Matthias Blume <email@example.com> wrote:
| "John Thingstad" <firstname.lastname@example.org> writes:
| > Well all irrational numbers and particularly all transcendental numbers.
| False. sqrt(2) is irrational -- and I just represented it. Many
| transcendentals are similarly representable as solutions to certain
| equations (just not algebraic ones). Any number you can describe to me
| unambiguously is representable. And -- by that definition -- you cannot
| unambiguously describe to me a particular number that is not
Hah! What about numbers you can describe unambiguously but not
compute more than a tiny fraction of their leading bits?!?
[...at least, not to better precision than the length of the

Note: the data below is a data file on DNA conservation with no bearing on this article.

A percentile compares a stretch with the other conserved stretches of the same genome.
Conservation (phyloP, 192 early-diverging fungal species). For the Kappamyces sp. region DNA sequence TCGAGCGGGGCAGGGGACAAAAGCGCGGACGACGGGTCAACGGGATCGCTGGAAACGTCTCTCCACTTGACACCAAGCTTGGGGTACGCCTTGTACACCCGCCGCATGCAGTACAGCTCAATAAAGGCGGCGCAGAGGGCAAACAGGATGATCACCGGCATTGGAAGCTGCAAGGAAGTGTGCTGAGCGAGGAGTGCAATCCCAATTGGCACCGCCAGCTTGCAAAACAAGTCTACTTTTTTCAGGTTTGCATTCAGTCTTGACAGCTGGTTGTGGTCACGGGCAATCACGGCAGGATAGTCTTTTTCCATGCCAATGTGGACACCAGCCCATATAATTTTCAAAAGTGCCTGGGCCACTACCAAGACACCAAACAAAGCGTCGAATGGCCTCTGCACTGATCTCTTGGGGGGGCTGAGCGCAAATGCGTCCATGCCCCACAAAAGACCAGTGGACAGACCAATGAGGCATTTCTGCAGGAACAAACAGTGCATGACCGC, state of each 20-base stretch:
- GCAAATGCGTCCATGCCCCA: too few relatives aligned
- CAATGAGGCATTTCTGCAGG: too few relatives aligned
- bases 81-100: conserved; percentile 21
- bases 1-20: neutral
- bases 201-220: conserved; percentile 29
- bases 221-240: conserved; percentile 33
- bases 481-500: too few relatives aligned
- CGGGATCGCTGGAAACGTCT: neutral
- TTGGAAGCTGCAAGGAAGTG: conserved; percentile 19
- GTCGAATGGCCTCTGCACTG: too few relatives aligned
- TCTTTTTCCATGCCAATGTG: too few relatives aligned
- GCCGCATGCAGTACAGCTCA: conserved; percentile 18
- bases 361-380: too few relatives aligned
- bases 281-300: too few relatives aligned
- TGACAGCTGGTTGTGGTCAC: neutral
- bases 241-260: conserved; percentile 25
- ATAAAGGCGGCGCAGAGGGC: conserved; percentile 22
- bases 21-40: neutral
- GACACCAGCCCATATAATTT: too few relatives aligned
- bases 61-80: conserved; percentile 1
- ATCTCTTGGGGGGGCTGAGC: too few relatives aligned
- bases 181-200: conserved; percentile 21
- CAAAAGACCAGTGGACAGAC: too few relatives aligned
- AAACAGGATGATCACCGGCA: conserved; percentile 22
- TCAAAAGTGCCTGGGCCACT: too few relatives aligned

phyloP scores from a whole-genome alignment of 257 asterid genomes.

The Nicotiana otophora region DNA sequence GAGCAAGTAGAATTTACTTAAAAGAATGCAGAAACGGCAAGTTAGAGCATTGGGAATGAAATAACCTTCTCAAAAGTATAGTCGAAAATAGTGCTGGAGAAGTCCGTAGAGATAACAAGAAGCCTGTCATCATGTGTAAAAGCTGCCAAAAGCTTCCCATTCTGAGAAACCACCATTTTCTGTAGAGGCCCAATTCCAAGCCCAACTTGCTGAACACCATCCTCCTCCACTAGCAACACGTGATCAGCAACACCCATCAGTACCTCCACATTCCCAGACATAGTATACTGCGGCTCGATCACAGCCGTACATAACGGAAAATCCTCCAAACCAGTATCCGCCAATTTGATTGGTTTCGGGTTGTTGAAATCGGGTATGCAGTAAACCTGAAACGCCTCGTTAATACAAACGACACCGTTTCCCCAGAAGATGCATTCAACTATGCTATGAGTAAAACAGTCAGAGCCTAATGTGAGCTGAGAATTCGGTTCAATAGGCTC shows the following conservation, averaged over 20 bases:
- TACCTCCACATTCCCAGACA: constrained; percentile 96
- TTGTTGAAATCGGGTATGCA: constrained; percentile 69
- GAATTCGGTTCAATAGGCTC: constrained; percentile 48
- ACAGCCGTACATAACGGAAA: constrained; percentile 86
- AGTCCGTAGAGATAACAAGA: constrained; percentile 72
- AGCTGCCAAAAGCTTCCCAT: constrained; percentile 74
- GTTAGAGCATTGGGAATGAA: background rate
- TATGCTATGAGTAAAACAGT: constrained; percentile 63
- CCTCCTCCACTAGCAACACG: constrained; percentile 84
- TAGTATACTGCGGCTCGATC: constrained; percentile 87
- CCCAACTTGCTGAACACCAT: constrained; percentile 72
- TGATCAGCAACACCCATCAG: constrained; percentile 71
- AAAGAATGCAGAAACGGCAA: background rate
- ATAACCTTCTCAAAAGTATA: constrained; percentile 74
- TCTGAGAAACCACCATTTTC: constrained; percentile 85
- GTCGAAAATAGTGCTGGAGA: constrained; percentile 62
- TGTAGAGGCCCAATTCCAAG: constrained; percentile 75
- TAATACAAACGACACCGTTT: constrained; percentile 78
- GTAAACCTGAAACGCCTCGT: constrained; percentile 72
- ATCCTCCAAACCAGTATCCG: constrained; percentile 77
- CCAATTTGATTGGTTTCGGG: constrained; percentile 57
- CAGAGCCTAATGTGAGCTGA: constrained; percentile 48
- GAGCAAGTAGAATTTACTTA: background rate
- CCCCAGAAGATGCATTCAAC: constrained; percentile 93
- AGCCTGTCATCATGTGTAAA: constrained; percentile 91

program that's doing the computation.] I refer, of course, to
Chaitin's "Omega" <http://en.wikipedia.org/wiki/Chaitin%27s_constant>,
which is a real number between 0 & 1 but is algorithmically random.
[That is, the shortest program to output the first N bits of Omega
must be of size at least N-O(1).] It is not a computable number;
there is no computable function that enumerates its binary expansion.
[See the URL.]
Rob Warnock <email@example.com>
627 26th Avenue <URL:http://rpw3.org/>
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